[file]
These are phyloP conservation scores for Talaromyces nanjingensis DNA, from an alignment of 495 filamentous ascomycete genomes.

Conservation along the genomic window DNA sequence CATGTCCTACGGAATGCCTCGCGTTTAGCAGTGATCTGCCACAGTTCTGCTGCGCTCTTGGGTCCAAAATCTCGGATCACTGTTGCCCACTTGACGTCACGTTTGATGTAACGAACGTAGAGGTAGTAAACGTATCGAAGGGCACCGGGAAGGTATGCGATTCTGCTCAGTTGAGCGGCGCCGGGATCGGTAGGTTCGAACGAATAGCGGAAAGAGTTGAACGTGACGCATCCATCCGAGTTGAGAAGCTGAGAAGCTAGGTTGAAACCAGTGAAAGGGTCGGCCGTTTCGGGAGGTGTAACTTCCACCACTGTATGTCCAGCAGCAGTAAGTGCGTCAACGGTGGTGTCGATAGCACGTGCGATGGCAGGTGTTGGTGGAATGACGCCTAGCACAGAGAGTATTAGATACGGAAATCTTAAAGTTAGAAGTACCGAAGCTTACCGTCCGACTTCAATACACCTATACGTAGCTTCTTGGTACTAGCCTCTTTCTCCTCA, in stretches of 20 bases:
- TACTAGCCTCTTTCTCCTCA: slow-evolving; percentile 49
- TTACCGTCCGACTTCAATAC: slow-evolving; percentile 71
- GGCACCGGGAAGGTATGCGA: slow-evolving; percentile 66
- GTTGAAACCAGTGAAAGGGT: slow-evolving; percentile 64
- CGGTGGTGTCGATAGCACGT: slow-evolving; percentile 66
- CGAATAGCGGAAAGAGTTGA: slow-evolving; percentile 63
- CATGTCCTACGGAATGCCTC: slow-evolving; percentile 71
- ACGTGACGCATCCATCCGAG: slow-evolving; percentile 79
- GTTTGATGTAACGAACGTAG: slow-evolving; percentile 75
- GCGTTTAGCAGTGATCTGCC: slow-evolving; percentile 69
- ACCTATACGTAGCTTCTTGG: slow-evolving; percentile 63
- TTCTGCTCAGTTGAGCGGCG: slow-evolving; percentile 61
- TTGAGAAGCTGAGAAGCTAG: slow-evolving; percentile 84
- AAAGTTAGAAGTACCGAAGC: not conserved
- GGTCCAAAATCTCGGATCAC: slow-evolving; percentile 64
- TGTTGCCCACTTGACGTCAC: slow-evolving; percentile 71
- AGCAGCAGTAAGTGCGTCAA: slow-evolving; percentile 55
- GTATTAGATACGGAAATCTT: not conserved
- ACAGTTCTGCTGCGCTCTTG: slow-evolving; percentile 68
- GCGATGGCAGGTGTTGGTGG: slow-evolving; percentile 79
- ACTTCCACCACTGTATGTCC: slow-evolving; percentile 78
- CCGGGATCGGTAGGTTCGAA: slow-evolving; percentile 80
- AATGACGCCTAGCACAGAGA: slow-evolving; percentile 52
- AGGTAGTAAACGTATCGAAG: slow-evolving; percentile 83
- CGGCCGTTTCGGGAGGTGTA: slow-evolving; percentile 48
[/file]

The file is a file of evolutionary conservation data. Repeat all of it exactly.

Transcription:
These are phyloP conservation scores for Talaromyces nanjingensis DNA, from an alignment of 495 filamentous ascomycete genomes.

Conservation along the genomic window DNA sequence CATGTCCTACGGAATGCCTCGCGTTTAGCAGTGATCTGCCACAGTTCTGCTGCGCTCTTGGGTCCAAAATCTCGGATCACTGTTGCCCACTTGACGTCACGTTTGATGTAACGAACGTAGAGGTAGTAAACGTATCGAAGGGCACCGGGAAGGTATGCGATTCTGCTCAGTTGAGCGGCGCCGGGATCGGTAGGTTCGAACGAATAGCGGAAAGAGTTGAACGTGACGCATCCATCCGAGTTGAGAAGCTGAGAAGCTAGGTTGAAACCAGTGAAAGGGTCGGCCGTTTCGGGAGGTGTAACTTCCACCACTGTATGTCCAGCAGCAGTAAGTGCGTCAACGGTGGTGTCGATAGCACGTGCGATGGCAGGTGTTGGTGGAATGACGCCTAGCACAGAGAGTATTAGATACGGAAATCTTAAAGTTAGAAGTACCGAAGCTTACCGTCCGACTTCAATACACCTATACGTAGCTTCTTGGTACTAGCCTCTTTCTCCTCA, in stretches of 20 bases:
- TACTAGCCTCTTTCTCCTCA: slow-evolving; percentile 49
- TTACCGTCCGACTTCAATAC: slow-evolving; percentile 71
- GGCACCGGGAAGGTATGCGA: slow-evolving; percentile 66
- GTTGAAACCAGTGAAAGGGT: slow-evolving; percentile 64
- CGGTGGTGTCGATAGCACGT: slow-evolving; percentile 66
- CGAATAGCGGAAAGAGTTGA: slow-evolving; percentile 63
- CATGTCCTACGGAATGCCTC: slow-evolving; percentile 71
- ACGTGACGCATCCATCCGAG: slow-evolving; percentile 79
- GTTTGATGTAACGAACGTAG: slow-evolving; percentile 75
- GCGTTTAGCAGTGATCTGCC: slow-evolving; percentile 69
- ACCTATACGTAGCTTCTTGG: slow-evolving; percentile 63
- TTCTGCTCAGTTGAGCGGCG: slow-evolving; percentile 61
- TTGAGAAGCTGAGAAGCTAG: slow-evolving; percentile 84
- AAAGTTAGAAGTACCGAAGC: not conserved
- GGTCCAAAATCTCGGATCAC: slow-evolving; percentile 64
- TGTTGCCCACTTGACGTCAC: slow-evolving; percentile 71
- AGCAGCAGTAAGTGCGTCAA: slow-evolving; percentile 55
- GTATTAGATACGGAAATCTT: not conserved
- ACAGTTCTGCTGCGCTCTTG: slow-evolving; percentile 68
- GCGATGGCAGGTGTTGGTGG: slow-evolving; percentile 79
- ACTTCCACCACTGTATGTCC: slow-evolving; percentile 78
- CCGGGATCGGTAGGTTCGAA: slow-evolving; percentile 80
- AATGACGCCTAGCACAGAGA: slow-evolving; percentile 52
- AGGTAGTAAACGTATCGAAG: slow-evolving; percentile 83
- CGGCCGTTTCGGGAGGTGTA: slow-evolving; percentile 48